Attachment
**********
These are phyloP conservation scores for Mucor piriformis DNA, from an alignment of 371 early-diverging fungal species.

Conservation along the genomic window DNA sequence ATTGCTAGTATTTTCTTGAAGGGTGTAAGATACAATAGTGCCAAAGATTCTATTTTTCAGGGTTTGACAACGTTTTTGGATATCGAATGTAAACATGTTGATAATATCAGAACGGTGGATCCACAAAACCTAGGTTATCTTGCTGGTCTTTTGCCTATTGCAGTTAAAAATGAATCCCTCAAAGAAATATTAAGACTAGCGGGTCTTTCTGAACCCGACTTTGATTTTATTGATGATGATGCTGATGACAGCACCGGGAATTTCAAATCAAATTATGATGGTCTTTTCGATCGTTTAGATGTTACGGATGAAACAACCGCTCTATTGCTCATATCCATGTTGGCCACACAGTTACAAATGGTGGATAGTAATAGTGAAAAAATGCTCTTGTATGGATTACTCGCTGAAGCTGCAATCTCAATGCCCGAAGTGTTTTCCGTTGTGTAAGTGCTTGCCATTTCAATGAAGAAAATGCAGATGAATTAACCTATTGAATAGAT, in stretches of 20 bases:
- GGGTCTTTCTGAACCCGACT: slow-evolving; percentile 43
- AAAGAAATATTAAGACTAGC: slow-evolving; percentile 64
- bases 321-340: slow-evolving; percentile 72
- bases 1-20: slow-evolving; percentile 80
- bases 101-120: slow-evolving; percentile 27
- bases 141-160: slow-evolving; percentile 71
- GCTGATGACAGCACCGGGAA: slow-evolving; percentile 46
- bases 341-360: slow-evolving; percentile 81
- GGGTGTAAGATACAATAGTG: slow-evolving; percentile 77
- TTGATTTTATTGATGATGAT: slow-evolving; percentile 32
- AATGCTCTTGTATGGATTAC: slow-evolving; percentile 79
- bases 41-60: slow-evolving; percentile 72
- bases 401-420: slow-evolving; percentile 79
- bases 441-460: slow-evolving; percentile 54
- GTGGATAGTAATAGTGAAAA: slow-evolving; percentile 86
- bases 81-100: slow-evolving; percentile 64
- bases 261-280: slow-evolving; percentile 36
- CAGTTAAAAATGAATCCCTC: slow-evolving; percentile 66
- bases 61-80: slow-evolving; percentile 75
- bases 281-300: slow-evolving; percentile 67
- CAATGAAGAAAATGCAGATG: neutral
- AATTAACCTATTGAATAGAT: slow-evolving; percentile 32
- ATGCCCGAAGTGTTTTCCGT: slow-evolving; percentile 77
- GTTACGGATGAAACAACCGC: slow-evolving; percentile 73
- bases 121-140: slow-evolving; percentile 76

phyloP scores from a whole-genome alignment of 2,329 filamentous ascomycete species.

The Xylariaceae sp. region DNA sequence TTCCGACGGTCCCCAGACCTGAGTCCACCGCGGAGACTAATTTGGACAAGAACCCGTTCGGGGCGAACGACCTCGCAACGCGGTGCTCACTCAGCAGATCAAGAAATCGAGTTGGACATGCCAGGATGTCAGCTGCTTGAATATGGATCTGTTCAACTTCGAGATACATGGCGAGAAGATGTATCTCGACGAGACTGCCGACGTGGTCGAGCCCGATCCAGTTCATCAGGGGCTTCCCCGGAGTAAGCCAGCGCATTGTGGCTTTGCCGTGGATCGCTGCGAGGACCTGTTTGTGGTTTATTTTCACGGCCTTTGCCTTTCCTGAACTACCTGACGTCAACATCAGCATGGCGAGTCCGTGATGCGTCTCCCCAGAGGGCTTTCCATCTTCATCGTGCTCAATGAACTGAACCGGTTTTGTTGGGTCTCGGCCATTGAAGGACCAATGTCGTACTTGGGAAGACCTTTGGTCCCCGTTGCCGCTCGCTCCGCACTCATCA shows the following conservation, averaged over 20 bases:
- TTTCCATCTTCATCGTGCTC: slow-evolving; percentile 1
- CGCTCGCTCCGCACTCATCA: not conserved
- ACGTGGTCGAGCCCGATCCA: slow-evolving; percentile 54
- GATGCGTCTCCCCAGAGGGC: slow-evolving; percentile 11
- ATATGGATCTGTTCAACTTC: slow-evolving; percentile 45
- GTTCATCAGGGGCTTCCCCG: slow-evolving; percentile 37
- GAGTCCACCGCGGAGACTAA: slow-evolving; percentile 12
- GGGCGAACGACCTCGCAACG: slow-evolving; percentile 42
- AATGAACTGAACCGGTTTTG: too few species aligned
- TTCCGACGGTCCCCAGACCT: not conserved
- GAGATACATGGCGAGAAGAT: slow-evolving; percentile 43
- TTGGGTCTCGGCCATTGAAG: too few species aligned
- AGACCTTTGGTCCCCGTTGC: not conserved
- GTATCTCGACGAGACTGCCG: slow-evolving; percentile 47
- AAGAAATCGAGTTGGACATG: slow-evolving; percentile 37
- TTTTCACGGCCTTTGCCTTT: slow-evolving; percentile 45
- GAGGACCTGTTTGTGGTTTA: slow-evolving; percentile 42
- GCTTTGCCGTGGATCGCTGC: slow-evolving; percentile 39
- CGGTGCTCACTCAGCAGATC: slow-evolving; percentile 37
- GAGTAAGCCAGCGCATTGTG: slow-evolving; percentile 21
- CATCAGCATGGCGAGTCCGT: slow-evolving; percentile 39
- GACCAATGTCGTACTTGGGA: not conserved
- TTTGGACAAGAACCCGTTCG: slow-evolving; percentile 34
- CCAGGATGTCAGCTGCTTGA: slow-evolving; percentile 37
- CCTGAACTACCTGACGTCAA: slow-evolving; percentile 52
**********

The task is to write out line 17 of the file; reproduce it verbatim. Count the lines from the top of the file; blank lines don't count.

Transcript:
- GTGGATAGTAATAGTGAAAA: slow-evolving; percentile 86